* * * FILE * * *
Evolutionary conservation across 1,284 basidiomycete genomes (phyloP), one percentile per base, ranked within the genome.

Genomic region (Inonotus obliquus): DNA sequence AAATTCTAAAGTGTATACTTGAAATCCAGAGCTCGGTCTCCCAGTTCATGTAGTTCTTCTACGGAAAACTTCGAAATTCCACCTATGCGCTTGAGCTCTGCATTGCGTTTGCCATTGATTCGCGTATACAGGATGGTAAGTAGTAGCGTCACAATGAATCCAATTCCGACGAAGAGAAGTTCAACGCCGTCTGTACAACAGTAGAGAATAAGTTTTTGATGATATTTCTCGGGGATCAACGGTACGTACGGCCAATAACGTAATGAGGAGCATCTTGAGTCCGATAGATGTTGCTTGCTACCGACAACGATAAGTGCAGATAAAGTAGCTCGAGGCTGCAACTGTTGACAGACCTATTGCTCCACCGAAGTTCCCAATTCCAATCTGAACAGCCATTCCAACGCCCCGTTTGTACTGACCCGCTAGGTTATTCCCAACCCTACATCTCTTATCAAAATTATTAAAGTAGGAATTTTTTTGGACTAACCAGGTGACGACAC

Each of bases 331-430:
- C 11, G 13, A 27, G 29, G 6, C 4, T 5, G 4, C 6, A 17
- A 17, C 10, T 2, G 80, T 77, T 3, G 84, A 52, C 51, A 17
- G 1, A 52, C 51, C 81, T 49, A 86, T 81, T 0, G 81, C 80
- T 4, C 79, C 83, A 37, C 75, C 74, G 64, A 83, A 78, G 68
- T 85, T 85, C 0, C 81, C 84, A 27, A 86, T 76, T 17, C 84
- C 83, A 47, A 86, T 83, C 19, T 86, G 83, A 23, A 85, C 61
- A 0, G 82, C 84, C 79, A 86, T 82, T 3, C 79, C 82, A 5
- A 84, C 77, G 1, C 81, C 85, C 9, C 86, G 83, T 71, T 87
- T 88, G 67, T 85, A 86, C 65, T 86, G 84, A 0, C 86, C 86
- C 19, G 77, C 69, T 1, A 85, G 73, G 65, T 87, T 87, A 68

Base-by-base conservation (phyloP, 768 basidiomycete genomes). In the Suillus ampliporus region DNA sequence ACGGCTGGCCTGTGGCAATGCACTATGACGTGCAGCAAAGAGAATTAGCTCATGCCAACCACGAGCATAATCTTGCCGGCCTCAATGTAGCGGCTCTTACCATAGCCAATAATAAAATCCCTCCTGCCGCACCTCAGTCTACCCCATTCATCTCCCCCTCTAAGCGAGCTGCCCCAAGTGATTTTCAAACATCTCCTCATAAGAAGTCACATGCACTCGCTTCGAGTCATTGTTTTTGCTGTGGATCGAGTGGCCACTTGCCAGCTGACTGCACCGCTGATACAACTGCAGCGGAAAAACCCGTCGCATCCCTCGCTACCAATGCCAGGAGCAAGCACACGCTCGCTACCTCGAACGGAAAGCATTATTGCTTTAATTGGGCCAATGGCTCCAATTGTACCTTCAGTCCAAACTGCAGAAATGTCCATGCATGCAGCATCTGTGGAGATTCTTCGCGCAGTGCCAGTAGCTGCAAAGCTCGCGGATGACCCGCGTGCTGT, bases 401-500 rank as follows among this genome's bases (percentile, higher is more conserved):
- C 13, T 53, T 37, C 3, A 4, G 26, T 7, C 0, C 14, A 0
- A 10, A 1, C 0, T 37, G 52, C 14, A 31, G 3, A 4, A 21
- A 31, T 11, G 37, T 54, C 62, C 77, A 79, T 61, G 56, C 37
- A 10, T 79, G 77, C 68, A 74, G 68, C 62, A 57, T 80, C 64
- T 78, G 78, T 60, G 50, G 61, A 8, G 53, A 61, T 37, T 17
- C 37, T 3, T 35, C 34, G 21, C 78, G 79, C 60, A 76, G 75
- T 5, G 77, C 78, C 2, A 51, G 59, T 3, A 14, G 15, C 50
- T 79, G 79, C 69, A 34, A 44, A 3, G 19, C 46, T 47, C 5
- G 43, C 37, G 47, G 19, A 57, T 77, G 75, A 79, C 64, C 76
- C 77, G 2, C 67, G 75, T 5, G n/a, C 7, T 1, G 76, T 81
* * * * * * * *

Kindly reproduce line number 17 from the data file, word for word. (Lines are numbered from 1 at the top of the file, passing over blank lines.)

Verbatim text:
- A 31, T 11, G 37, T 54, C 62, C 77, A 79, T 61, G 56, C 37